During a speaking engagement at Penn State, Lee was again surprised to learn of a character death; this time, Len Wein had killed a member of The Incredible Hulk's supporting cast. "I told them not to kill too many people," Lee assured the crowd, and promised that Gwen Stacy would return.
Just as Conway was getting used to the idea that he couldn't tweak Marvel's intellectual property, he was also asked to whip up some merchandising synergy. After toy company Azrak-Hamway offered Marvel a licensing deal for a Spider-Man car, Lee handed down a decree to create something called the Spider-Mobile. Conway thought the idea was ridiculous. Why have a hero who could swing through the city on webs get stuck in New York City traffic? In Amazing Spider-Man #126, Conway, annoyed, had a pair of sleazy suits approach Spider-Man and ask him to drive their prototype, for publicity. They looked a little bit like Lee and Thomas, and the address on the business card they handed Spider-Man was 575 Madison Avenue — Marvel's address.
Conway had hardly been the picture of the rebel — while Jim Starlin and Steve Englehart were trying to translate their psychedelic experiences into four-color adventures, Conway blamed Norman Osborn's relapse into his Green Goblin identity (and his subsequent murder of Gwen Stacy) on his son Harry's bad LSD trips. But Conway began sliding a patina of political content into his work. Drawing inspiration from Don Pendleton's popular Executioner novels, Conway created a new character called the Punisher. Like Pendleton's Mack Bolan, the Punisher was a Vietnam War veteran who exacted revenge on the mob after it murdered members of his family. But where Bolan — lusty, unrepentantly vicious, and charmless — was cast as a hero, Conway framed the Punisher as a paranoid and dangerous, if somewhat sympathetic, antagonist. It was the vigilante adventure as cautionary tale.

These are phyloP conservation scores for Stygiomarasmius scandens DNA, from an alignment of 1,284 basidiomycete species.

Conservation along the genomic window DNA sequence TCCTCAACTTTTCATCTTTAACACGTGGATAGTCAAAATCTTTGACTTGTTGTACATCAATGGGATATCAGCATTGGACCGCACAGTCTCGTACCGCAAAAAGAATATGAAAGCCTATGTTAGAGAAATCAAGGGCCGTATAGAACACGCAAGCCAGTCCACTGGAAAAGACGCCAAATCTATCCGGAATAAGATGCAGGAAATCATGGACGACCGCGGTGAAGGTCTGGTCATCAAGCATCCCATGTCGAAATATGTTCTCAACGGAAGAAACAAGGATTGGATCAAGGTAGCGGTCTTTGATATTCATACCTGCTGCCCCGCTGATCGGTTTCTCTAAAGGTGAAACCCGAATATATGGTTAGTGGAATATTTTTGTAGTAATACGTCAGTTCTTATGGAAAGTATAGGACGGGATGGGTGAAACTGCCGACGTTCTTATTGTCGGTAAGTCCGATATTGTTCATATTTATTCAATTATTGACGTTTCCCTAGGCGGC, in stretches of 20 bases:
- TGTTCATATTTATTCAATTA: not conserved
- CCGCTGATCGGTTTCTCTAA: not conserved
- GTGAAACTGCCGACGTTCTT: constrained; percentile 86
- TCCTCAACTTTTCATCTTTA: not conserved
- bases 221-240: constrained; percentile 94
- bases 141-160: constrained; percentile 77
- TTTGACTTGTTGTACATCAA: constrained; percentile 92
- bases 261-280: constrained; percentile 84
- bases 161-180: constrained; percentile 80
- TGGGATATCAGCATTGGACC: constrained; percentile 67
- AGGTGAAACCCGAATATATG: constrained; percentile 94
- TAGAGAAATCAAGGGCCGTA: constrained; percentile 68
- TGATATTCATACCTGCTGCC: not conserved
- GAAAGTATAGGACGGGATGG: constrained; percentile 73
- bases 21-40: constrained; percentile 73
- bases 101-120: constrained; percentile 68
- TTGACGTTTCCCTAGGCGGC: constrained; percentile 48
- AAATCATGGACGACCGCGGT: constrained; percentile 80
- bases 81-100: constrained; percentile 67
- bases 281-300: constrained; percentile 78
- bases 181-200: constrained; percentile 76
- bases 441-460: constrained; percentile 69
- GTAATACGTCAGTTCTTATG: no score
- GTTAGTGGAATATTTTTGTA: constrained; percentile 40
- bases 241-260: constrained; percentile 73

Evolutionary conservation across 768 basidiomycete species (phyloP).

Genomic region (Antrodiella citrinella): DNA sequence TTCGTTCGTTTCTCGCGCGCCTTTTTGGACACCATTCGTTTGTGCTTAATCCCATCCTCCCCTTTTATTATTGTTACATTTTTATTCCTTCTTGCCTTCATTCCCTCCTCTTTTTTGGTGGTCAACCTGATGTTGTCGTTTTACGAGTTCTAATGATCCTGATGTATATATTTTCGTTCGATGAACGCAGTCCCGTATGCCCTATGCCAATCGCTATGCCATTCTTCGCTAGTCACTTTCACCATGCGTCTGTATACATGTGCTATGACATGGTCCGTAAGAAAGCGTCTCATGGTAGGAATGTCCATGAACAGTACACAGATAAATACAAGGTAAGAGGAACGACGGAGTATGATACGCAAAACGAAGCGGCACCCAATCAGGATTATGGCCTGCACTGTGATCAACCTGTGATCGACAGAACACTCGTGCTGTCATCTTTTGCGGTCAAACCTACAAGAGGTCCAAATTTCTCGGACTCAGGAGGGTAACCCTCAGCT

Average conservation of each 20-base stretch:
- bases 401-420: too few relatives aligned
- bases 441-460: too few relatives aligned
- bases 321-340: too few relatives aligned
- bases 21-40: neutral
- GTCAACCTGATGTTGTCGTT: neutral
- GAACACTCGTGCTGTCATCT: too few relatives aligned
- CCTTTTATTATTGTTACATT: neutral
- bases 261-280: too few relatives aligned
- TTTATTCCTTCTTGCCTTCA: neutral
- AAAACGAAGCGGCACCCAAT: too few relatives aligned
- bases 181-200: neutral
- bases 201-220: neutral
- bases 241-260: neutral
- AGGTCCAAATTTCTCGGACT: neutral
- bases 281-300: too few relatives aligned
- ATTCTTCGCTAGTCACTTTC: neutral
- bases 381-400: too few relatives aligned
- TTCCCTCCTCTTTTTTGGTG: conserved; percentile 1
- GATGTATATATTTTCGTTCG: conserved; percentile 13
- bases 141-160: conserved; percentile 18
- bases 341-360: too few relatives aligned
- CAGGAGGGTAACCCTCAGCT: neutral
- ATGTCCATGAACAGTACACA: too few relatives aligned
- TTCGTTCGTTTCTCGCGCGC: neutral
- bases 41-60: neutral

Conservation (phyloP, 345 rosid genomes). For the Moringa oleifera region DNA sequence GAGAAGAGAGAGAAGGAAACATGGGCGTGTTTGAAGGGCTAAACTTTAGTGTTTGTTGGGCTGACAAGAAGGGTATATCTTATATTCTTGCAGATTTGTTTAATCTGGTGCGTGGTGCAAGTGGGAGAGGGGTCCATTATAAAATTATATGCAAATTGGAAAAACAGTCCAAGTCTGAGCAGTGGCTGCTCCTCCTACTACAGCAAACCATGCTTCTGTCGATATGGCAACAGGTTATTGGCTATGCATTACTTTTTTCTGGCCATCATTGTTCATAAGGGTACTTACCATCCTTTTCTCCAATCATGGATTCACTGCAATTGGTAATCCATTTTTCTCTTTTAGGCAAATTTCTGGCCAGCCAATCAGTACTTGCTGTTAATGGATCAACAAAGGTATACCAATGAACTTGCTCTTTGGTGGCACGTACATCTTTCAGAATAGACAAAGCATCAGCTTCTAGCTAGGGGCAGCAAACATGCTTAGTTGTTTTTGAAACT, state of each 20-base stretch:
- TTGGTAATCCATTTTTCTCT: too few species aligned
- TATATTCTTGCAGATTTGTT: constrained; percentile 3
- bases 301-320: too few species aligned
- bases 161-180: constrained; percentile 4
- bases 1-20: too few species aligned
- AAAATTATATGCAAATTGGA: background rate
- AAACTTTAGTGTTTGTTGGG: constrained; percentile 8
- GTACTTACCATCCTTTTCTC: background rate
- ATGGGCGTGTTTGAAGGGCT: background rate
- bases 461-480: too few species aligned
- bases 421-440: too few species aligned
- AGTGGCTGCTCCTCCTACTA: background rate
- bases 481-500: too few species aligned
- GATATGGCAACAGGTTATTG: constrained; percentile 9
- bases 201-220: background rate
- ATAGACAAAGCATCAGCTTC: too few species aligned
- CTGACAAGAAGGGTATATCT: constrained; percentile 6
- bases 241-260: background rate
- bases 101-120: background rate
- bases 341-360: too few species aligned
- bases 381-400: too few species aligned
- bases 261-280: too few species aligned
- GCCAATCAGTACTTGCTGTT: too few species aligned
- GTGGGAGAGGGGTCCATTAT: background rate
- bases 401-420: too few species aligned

Conway reserved his greatest scorn not for Doctor Octopus or the Kingpin but for newly created bad guys who'd sold out their left-wing compatriots, like Ethiopian supervillain Moses Magnum (who, a caption revealed, had once made a deal with Mussolini), the onetime South American revolutionary known as the Tarantula (who betrayed his fellow rebels to a dictator's army), and the French villain Cyclone, a NATO engineer who'd begun developing weapons on the side.
These flourishes may have sailed over the heads of Spider-Man's adolescent readership. But soon after Stan Lee rapped his knuckles for writing Gwen Stacy's death, the twenty-year-old Conway found the next-best way to traumatize legions of twelve-year-olds, this time in the pages of The Fantastic Four: divorce proceedings for Reed and Sue Storm. Decades later, novelist Rick Moody would describe the story line in The Ice Storm, his roman à clef about familial disintegration: "Sue Richards, née Storm, the Invisible Girl, had been estranged from her husband, Reed Richards. With Franklin, their mysteriously equipped son, she was in seclusion in the country. She would return only when Reed learned to understand the obligations of family, those paramount bonds that lay beneath the surface of his work."8 (They would later reconcile.)